Employment Law, FLSA/Wages

DOL’s Reissuance of 17 Opinion Letters Called Step in Right Direction

The U.S. Department of Labor’s (DOL) decision to reissue 17 opinion letters first issued during the George W. Bush administration is a welcome move and “a step in the right direction,” according to an attorney who represents employers.compliance

On January 5, the DOL announced that it was reissuing the opinion letters. The move follows the DOL’s announcement last summer that it was returning to the practice of issuing opinion letters, a practice that was discontinued during the Obama administration in favor of issuing “administrative interpretations” of the DOL’s views on issues related to laws and regulations enforced by the department’s Wage and Hour Division (WHD).

Sean D. Lee, a contributor to Federal Employment Law Insider and an attorney with Fortney & Scott, LLC, in Washington, D.C., says since the business community values clarity when it comes to matters of regulation, it will see the reissuance of the letters “as a step in the right direction.”

Before making the change to administrative interpretations, the DOL would provide opinion letters in response to questions from employers about how laws such as the Fair Labor Standards Act (FLSA) applied to their situation.

The reissuance of the 17 opinion letters won’t have a significant effect on most employers since the letters apply only to a particular set of facts, Lee says. “All the same, opinion letters are popular with employers because they provide guidance in understanding complex labor laws like the [FLSA],” he says.

In addition, opinion letters are valuable to employers because “they can supply the basis for a good-faith defense against FLSA claims, both for the original requestor and those in similar situations,” Lee says. “Under the Portal-to-Portal Act, an employer who relies on an opinion letter and acts in good[-]faith conformity with it will be protected against minimum wage or overtime claims.”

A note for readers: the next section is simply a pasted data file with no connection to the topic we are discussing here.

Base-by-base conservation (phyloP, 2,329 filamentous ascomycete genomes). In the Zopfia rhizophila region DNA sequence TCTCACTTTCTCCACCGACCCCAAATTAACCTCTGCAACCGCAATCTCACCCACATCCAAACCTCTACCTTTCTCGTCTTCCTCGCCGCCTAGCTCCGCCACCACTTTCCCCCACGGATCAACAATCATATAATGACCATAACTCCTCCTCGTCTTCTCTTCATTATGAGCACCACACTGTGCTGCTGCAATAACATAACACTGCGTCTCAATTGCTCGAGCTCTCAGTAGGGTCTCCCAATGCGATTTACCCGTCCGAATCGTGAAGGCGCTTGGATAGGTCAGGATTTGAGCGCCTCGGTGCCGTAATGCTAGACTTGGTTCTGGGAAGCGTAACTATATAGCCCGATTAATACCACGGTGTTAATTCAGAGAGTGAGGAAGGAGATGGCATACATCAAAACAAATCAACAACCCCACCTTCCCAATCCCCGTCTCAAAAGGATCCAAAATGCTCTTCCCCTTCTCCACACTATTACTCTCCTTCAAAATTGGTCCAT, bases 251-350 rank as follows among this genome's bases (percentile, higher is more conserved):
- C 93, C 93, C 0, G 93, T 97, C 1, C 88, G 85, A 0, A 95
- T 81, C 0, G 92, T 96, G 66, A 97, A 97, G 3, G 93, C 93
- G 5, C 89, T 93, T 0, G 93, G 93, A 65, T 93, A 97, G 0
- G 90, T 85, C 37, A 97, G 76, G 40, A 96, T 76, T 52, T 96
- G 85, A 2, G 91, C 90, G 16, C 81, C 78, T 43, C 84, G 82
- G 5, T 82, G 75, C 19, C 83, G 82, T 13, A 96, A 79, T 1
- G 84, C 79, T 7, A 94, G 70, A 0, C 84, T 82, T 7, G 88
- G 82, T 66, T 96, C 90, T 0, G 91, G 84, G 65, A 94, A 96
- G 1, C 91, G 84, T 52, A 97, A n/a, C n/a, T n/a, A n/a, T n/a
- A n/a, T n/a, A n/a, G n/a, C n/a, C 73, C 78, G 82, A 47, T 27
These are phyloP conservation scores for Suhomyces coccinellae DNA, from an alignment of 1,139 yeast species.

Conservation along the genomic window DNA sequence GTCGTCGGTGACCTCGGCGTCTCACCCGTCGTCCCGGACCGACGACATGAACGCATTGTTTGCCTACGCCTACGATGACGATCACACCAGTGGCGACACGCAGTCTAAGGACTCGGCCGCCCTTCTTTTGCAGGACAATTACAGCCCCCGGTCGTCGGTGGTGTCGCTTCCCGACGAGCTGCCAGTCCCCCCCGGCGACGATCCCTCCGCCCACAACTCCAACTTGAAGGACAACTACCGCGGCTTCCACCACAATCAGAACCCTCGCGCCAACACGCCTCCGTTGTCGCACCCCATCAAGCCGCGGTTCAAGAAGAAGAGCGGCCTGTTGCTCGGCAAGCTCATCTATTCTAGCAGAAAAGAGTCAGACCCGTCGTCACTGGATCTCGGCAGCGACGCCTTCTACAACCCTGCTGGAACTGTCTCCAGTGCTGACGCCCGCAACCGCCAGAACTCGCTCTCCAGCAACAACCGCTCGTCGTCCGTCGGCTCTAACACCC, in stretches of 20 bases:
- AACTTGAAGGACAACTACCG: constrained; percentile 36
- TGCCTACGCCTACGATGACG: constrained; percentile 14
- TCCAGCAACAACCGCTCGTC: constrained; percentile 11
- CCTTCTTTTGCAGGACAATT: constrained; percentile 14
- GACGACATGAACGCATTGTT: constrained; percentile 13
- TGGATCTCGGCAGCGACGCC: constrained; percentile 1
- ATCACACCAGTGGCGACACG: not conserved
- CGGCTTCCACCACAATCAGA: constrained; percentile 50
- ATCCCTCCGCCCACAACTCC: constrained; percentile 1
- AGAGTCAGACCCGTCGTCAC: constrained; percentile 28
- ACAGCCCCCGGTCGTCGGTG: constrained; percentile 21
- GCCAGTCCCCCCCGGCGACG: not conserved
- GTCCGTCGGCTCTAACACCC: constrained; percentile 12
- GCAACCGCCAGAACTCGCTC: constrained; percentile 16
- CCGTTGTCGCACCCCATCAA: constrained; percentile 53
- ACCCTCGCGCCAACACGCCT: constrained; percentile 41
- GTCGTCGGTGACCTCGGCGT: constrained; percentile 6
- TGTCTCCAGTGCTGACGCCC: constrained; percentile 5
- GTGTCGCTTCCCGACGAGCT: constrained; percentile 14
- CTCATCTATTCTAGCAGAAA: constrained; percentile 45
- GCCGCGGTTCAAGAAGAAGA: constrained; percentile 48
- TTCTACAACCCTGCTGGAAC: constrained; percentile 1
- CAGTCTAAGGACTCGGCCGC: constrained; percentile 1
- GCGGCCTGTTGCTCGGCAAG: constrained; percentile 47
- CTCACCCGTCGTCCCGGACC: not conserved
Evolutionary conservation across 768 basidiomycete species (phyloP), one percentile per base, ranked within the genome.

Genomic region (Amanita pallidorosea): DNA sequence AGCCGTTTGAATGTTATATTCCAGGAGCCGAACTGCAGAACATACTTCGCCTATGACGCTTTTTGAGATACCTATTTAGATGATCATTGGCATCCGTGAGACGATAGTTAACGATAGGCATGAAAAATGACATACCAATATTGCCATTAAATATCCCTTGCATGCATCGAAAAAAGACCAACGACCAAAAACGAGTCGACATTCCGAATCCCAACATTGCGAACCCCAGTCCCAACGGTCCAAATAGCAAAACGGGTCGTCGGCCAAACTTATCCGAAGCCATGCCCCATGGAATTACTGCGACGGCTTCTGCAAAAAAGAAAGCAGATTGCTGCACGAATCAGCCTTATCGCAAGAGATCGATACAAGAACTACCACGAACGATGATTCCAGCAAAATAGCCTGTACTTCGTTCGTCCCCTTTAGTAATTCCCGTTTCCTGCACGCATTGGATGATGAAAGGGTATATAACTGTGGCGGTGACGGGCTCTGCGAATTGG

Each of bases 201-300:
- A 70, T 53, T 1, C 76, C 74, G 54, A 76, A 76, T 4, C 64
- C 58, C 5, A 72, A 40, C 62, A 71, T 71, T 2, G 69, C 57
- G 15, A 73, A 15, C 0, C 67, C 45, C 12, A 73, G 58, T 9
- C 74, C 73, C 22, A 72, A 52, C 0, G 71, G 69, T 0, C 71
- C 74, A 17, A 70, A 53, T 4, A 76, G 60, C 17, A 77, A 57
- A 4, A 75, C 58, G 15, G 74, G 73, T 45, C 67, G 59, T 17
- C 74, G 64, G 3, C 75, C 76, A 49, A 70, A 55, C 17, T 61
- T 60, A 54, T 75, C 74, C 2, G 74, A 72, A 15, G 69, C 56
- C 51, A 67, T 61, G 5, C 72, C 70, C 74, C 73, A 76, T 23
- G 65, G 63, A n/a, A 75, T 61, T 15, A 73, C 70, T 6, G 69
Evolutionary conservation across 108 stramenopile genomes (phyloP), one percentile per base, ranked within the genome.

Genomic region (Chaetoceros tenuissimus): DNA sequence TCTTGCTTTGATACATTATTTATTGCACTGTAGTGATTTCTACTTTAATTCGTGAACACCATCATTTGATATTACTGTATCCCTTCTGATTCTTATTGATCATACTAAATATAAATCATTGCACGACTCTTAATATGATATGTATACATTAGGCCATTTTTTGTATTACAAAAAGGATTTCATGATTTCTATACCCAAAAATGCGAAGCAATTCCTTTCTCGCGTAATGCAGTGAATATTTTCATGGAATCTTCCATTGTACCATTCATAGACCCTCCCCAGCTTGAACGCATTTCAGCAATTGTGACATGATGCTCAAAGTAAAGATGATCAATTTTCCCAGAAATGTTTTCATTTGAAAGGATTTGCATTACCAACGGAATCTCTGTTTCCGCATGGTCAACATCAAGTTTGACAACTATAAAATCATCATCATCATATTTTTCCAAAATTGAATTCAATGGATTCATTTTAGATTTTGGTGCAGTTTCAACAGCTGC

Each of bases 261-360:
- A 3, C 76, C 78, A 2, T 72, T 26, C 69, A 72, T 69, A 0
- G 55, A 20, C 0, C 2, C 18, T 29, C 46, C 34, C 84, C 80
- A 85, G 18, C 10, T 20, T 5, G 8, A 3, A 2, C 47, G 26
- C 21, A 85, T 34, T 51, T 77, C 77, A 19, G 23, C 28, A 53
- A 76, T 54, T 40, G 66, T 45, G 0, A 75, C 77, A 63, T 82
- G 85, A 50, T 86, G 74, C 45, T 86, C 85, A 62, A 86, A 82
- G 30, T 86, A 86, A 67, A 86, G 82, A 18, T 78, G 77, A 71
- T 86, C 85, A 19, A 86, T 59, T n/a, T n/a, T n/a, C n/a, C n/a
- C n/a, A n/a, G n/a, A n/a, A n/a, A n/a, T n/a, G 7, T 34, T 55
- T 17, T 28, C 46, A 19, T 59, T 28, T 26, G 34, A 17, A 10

What the Letters Cover

Lee says many of the reissued letters address whether particular jobs can be considered exempt under the FLSA’s “white-collar” exemptions—the executive, administrative, and professional exemptions. For instance, he says that the letters conclude that client service managers at an insurance company, product demonstration coordinators, and residential construction project supervisors can be exempt administrative employees—at least based on the facts in the letters.

“On the other hand, one letter found that civilian helicopter pilots did not qualify for the executive, administrative, or professional exemptions,” Lee says. “Beyond questions of exempt status, the letters also address topics such as whether ‘on-call’ hours of work for ambulance personnel are considered compensable under the FLSA, how bonuses affect the calculation of employees’ regular rates of pay, and whether a registered nurse’s salary can be docked for absences.”

Tammy Binford writes and edits news alerts and newsletter articles on labor and employment law topics for BLR web and print publications.